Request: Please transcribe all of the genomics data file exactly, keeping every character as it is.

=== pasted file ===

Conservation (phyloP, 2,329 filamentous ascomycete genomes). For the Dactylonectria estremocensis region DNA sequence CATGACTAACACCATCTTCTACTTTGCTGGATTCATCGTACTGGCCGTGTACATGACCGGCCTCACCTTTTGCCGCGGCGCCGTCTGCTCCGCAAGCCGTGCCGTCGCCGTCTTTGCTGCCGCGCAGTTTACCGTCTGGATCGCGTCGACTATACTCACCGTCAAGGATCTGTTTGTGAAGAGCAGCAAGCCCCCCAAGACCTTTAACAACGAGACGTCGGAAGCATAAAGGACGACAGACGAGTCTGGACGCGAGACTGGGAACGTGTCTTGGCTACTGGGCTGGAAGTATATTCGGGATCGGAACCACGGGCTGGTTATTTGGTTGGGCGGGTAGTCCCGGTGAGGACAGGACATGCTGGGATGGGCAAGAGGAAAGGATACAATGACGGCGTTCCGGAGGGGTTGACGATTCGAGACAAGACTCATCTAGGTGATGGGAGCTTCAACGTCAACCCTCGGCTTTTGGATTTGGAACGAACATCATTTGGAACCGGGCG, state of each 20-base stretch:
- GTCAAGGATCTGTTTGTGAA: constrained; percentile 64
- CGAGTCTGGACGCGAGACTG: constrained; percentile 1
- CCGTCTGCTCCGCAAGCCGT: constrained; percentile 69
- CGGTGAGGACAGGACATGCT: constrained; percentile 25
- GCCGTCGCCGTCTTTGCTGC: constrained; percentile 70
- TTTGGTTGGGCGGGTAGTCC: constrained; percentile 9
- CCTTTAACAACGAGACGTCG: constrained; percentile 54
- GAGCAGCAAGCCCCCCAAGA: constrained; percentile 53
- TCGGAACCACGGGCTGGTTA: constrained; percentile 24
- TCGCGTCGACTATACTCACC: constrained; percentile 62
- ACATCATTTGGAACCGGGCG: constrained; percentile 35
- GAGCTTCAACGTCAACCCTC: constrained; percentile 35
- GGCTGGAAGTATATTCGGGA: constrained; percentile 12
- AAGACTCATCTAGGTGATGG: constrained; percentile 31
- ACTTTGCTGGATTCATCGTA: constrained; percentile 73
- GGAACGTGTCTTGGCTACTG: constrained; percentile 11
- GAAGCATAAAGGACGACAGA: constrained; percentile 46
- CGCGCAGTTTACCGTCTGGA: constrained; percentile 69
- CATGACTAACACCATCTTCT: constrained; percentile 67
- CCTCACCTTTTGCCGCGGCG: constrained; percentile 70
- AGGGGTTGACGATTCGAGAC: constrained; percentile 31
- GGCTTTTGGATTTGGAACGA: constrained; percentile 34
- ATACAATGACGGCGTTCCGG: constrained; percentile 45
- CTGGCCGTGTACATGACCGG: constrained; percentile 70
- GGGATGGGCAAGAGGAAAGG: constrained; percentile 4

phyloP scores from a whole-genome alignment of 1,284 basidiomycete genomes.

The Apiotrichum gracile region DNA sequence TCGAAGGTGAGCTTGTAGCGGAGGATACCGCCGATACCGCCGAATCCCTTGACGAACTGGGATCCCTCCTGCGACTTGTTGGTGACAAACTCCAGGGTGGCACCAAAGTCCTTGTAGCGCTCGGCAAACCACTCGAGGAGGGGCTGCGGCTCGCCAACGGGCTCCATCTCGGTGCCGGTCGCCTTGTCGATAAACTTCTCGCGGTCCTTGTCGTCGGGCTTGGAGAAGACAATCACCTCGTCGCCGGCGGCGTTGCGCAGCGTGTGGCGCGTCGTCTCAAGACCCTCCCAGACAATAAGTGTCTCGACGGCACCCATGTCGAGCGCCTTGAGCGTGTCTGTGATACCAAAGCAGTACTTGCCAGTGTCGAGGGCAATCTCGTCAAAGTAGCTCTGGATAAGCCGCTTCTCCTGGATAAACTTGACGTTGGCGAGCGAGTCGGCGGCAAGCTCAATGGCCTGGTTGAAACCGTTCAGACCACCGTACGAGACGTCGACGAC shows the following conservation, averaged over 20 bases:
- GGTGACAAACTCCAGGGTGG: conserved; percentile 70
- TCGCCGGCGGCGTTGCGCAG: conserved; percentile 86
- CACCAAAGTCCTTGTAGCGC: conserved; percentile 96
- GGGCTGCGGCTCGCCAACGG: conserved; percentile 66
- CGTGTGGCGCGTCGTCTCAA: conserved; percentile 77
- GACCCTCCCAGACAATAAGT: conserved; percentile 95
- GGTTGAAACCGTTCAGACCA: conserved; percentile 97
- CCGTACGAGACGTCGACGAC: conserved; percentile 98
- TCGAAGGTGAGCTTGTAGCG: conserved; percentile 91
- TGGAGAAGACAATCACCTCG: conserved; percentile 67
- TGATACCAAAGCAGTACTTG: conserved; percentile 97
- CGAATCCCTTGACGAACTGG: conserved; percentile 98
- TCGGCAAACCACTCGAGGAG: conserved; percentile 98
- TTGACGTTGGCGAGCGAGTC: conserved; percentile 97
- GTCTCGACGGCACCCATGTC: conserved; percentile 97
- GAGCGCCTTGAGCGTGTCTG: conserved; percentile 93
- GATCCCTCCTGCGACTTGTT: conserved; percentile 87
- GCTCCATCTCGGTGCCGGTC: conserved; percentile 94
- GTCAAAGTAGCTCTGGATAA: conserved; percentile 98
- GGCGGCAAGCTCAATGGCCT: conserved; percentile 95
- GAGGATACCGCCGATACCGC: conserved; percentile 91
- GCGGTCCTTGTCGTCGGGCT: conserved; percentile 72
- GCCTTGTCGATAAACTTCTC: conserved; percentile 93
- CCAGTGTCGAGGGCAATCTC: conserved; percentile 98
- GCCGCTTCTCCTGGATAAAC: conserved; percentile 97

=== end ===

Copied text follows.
Conservation (phyloP, 2,329 filamentous ascomycete genomes). For the Dactylonectria estremocensis region DNA sequence CATGACTAACACCATCTTCTACTTTGCTGGATTCATCGTACTGGCCGTGTACATGACCGGCCTCACCTTTTGCCGCGGCGCCGTCTGCTCCGCAAGCCGTGCCGTCGCCGTCTTTGCTGCCGCGCAGTTTACCGTCTGGATCGCGTCGACTATACTCACCGTCAAGGATCTGTTTGTGAAGAGCAGCAAGCCCCCCAAGACCTTTAACAACGAGACGTCGGAAGCATAAAGGACGACAGACGAGTCTGGACGCGAGACTGGGAACGTGTCTTGGCTACTGGGCTGGAAGTATATTCGGGATCGGAACCACGGGCTGGTTATTTGGTTGGGCGGGTAGTCCCGGTGAGGACAGGACATGCTGGGATGGGCAAGAGGAAAGGATACAATGACGGCGTTCCGGAGGGGTTGACGATTCGAGACAAGACTCATCTAGGTGATGGGAGCTTCAACGTCAACCCTCGGCTTTTGGATTTGGAACGAACATCATTTGGAACCGGGCG, state of each 20-base stretch:
- GTCAAGGATCTGTTTGTGAA: constrained; percentile 64
- CGAGTCTGGACGCGAGACTG: constrained; percentile 1
- CCGTCTGCTCCGCAAGCCGT: constrained; percentile 69
- CGGTGAGGACAGGACATGCT: constrained; percentile 25
- GCCGTCGCCGTCTTTGCTGC: constrained; percentile 70
- TTTGGTTGGGCGGGTAGTCC: constrained; percentile 9
- CCTTTAACAACGAGACGTCG: constrained; percentile 54
- GAGCAGCAAGCCCCCCAAGA: constrained; percentile 53
- TCGGAACCACGGGCTGGTTA: constrained; percentile 24
- TCGCGTCGACTATACTCACC: constrained; percentile 62
- ACATCATTTGGAACCGGGCG: constrained; percentile 35
- GAGCTTCAACGTCAACCCTC: constrained; percentile 35
- GGCTGGAAGTATATTCGGGA: constrained; percentile 12
- AAGACTCATCTAGGTGATGG: constrained; percentile 31
- ACTTTGCTGGATTCATCGTA: constrained; percentile 73
- GGAACGTGTCTTGGCTACTG: constrained; percentile 11
- GAAGCATAAAGGACGACAGA: constrained; percentile 46
- CGCGCAGTTTACCGTCTGGA: constrained; percentile 69
- CATGACTAACACCATCTTCT: constrained; percentile 67
- CCTCACCTTTTGCCGCGGCG: constrained; percentile 70
- AGGGGTTGACGATTCGAGAC: constrained; percentile 31
- GGCTTTTGGATTTGGAACGA: constrained; percentile 34
- ATACAATGACGGCGTTCCGG: constrained; percentile 45
- CTGGCCGTGTACATGACCGG: constrained; percentile 70
- GGGATGGGCAAGAGGAAAGG: constrained; percentile 4

phyloP scores from a whole-genome alignment of 1,284 basidiomycete genomes.

The Apiotrichum gracile region DNA sequence TCGAAGGTGAGCTTGTAGCGGAGGATACCGCCGATACCGCCGAATCCCTTGACGAACTGGGATCCCTCCTGCGACTTGTTGGTGACAAACTCCAGGGTGGCACCAAAGTCCTTGTAGCGCTCGGCAAACCACTCGAGGAGGGGCTGCGGCTCGCCAACGGGCTCCATCTCGGTGCCGGTCGCCTTGTCGATAAACTTCTCGCGGTCCTTGTCGTCGGGCTTGGAGAAGACAATCACCTCGTCGCCGGCGGCGTTGCGCAGCGTGTGGCGCGTCGTCTCAAGACCCTCCCAGACAATAAGTGTCTCGACGGCACCCATGTCGAGCGCCTTGAGCGTGTCTGTGATACCAAAGCAGTACTTGCCAGTGTCGAGGGCAATCTCGTCAAAGTAGCTCTGGATAAGCCGCTTCTCCTGGATAAACTTGACGTTGGCGAGCGAGTCGGCGGCAAGCTCAATGGCCTGGTTGAAACCGTTCAGACCACCGTACGAGACGTCGACGAC shows the following conservation, averaged over 20 bases:
- GGTGACAAACTCCAGGGTGG: conserved; percentile 70
- TCGCCGGCGGCGTTGCGCAG: conserved; percentile 86
- CACCAAAGTCCTTGTAGCGC: conserved; percentile 96
- GGGCTGCGGCTCGCCAACGG: conserved; percentile 66
- CGTGTGGCGCGTCGTCTCAA: conserved; percentile 77
- GACCCTCCCAGACAATAAGT: conserved; percentile 95
- GGTTGAAACCGTTCAGACCA: conserved; percentile 97
- CCGTACGAGACGTCGACGAC: conserved; percentile 98
- TCGAAGGTGAGCTTGTAGCG: conserved; percentile 91
- TGGAGAAGACAATCACCTCG: conserved; percentile 67
- TGATACCAAAGCAGTACTTG: conserved; percentile 97
- CGAATCCCTTGACGAACTGG: conserved; percentile 98
- TCGGCAAACCACTCGAGGAG: conserved; percentile 98
- TTGACGTTGGCGAGCGAGTC: conserved; percentile 97
- GTCTCGACGGCACCCATGTC: conserved; percentile 97
- GAGCGCCTTGAGCGTGTCTG: conserved; percentile 93
- GATCCCTCCTGCGACTTGTT: conserved; percentile 87
- GCTCCATCTCGGTGCCGGTC: conserved; percentile 94
- GTCAAAGTAGCTCTGGATAA: conserved; percentile 98
- GGCGGCAAGCTCAATGGCCT: conserved; percentile 95
- GAGGATACCGCCGATACCGC: conserved; percentile 91
- GCGGTCCTTGTCGTCGGGCT: conserved; percentile 72
- GCCTTGTCGATAAACTTCTC: conserved; percentile 93
- CCAGTGTCGAGGGCAATCTC: conserved; percentile 98
- GCCGCTTCTCCTGGATAAAC: conserved; percentile 97